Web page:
Why Long-life LED Light Bulbs Will Likely Boost Lighting Control Adoption
Light bulb manufacturers have created a dilemma. LEDs now last so long that replacement cycles could be as long as 68 years, so revenues will crash. That's why smart bulbs (and lighting control) might be their savior.
Light bulb makers are facing a self-created dilemma: they have made LEDs so efficient that replacement cycles for residences can be as long as 68 years apart. That means revenues are set to fall dramatically for manufacturers. According to one analyst, “smart bulbs” might just be the only viable solution for the industry.
That is good news for integrators because smart bulbs are likely to be linked to lighting control systems, or at least introduced the homeowner to the concept of lighting control. Smart bulbs include microprocessors that allow them to do things like blink when the phone rings or simulate a sunset to aid in going to sleep. These sorts of functions can also be done with lighting control systems and don’t require the homeowner to manipulate an app on their tablet or smartphone to initiate.
According to IHS Research, lighting manufacturers have “backed themselves into a corner” with 50,00-hour lifecycles for LED bulbs, or 20 years on average… up to 68 years in some instances depending on usage. IHS predicts the residential bulb industry will only grow 1.17 percent, so the industry needs to encourage homeowners to replace bulbs for different reasons than just waiting for them to burn out.
The research firm estimates there is a globally 38 billion to 40 billion residential light bulbs installed. With the new lifecycles, it means 550 million to 600 million fewer light bulbs will be purchased over the typical lifecycle. That is “significantly below” the current levels of shipments.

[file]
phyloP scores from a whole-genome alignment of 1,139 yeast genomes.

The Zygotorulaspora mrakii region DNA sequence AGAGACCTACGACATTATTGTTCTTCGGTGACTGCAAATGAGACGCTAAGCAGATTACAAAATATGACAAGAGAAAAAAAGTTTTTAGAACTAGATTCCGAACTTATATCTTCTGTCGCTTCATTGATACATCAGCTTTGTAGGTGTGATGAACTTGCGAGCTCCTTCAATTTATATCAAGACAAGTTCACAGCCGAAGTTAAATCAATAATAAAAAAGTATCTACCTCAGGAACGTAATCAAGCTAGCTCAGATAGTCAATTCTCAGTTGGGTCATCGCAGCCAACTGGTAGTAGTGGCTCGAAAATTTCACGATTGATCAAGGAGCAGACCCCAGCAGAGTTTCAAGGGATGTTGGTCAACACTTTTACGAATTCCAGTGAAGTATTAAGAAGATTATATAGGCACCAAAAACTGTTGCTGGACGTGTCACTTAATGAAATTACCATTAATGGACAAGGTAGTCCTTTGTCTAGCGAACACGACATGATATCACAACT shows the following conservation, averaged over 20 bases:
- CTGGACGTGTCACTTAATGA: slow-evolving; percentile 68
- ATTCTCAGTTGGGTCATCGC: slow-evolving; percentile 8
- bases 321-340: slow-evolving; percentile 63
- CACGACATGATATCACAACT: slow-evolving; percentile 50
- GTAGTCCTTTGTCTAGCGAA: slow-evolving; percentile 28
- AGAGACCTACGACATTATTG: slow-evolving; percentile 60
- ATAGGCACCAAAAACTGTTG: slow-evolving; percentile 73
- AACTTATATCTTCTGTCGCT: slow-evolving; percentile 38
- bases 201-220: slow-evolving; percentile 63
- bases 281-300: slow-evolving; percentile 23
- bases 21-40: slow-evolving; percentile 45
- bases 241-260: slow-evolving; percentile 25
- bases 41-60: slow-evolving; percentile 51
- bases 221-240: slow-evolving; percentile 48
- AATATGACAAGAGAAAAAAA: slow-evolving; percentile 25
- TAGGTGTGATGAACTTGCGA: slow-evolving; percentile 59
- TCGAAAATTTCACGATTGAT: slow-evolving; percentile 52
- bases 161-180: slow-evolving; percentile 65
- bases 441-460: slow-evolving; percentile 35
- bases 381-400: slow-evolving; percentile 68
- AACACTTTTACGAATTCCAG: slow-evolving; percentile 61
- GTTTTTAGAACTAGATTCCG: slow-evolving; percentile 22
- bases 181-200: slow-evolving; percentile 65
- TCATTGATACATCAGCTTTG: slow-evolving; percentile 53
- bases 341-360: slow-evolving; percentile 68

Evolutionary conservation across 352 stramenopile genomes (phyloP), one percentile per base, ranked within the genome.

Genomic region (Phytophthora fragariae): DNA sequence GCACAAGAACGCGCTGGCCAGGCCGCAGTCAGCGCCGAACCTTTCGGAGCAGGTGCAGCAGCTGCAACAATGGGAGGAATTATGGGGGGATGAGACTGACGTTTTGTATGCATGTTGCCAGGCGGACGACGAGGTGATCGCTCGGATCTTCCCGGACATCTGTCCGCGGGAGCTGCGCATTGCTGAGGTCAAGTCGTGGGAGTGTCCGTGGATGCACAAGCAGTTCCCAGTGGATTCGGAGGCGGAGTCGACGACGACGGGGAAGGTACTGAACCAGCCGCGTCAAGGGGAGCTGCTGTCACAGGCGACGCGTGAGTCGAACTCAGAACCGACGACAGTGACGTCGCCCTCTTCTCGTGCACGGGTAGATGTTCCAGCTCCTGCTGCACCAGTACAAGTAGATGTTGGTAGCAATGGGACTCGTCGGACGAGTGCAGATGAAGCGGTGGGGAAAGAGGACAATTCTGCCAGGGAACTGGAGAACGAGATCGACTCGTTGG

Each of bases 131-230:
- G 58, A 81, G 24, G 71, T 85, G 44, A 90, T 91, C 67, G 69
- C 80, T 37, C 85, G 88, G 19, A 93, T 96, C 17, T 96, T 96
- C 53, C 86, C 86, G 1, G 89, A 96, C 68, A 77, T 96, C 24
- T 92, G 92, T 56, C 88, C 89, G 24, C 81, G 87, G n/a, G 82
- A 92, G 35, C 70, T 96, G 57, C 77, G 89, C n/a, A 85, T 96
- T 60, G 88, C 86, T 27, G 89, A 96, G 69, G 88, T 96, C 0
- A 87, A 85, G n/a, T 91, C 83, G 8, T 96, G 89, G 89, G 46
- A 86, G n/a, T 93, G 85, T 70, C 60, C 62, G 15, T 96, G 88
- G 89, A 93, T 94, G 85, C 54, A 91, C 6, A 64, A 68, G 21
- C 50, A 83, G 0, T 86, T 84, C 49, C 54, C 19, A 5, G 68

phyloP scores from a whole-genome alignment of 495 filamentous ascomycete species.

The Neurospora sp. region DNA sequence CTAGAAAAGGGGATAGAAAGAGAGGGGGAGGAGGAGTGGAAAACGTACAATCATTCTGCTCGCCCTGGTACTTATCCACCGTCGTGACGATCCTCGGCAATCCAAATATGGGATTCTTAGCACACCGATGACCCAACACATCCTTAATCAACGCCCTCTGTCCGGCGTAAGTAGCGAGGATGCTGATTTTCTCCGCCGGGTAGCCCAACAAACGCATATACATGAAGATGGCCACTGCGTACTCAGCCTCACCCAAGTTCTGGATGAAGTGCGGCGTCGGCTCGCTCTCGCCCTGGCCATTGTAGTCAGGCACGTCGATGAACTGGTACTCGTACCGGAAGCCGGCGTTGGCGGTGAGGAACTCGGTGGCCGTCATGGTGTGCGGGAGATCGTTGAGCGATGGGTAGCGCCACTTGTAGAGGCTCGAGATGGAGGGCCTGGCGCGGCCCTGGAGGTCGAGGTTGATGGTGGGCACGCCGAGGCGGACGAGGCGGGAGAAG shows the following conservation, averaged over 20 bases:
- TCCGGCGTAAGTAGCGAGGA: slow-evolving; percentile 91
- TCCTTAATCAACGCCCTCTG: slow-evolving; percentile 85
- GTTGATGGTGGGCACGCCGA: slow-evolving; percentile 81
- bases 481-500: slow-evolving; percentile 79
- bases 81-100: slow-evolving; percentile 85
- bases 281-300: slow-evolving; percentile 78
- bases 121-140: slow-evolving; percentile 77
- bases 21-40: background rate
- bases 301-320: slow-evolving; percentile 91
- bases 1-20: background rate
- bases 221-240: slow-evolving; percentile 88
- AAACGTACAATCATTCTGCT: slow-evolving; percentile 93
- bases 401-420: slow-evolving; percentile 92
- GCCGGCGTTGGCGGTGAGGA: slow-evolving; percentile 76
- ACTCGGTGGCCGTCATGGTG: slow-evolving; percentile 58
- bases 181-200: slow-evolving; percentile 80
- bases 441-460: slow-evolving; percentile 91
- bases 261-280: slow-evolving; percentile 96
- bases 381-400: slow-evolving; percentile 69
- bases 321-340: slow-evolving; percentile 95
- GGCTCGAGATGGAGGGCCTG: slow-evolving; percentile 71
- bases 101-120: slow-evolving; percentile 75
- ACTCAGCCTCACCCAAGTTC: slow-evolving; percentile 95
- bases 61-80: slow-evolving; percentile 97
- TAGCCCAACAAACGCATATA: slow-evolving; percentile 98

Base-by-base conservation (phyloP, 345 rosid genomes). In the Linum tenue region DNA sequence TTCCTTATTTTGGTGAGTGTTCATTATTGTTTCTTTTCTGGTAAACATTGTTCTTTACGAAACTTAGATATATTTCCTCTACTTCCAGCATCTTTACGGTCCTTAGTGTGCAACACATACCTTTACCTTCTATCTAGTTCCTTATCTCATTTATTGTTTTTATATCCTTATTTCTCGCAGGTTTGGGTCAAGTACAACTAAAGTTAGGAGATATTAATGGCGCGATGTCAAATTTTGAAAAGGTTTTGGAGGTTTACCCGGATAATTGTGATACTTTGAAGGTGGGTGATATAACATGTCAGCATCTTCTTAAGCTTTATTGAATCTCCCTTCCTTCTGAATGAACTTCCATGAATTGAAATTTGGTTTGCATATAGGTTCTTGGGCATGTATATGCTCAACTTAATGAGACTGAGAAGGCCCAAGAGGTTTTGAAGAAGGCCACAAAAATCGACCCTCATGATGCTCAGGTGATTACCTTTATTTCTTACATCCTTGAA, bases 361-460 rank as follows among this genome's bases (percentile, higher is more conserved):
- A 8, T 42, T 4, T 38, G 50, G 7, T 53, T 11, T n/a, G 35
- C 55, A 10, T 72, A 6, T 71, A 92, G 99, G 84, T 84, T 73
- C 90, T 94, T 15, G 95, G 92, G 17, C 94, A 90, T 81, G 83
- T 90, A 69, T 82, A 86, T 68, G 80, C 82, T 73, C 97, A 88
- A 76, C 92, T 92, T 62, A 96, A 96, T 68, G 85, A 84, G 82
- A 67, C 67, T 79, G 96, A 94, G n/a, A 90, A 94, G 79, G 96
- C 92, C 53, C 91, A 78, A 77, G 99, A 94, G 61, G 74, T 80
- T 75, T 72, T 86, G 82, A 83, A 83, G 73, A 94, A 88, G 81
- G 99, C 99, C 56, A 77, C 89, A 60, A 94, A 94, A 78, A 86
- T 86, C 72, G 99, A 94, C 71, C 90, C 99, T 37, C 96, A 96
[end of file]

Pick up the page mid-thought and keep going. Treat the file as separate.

IHS Research shows bulb shipments will fall dramatically over the next seven years as the percentage of LEDs installed in homes rises.
Given a future average price of less than $5 a bulb, this could limit the residential lamp market to under $3 billion a year, says IHS. The firm even used lower lifecycle estaimtes for just 25,000 hours and came to a similar conclusion.
So, what should bulb makers do? IHS came to three conclusions:
- Drastically reduce the price of bulbs so that more people will choose LED bulbs and hopefully begin to actively replace the bulbs (replace before burnout).
- Decrease the lifetimes of the bulbs so that burnout and replacement happens more frequently (although companies would risk losing to competitors boasting the longer lifetimes).
- Increase the functionality and features of LED lighting to warrant the higher prices and spur adoption – we have already begun to see this with the connected ‘smart’ lighting systems.
The first two options don’t seem viable for consumers. That means “smart lighting” will likely become a focus for bulb manufacturers, and over the long term should elevate the lighting control industry. In the meantime, integrators can continue to offer bulb replacement services to homeowners (and commercial clients).
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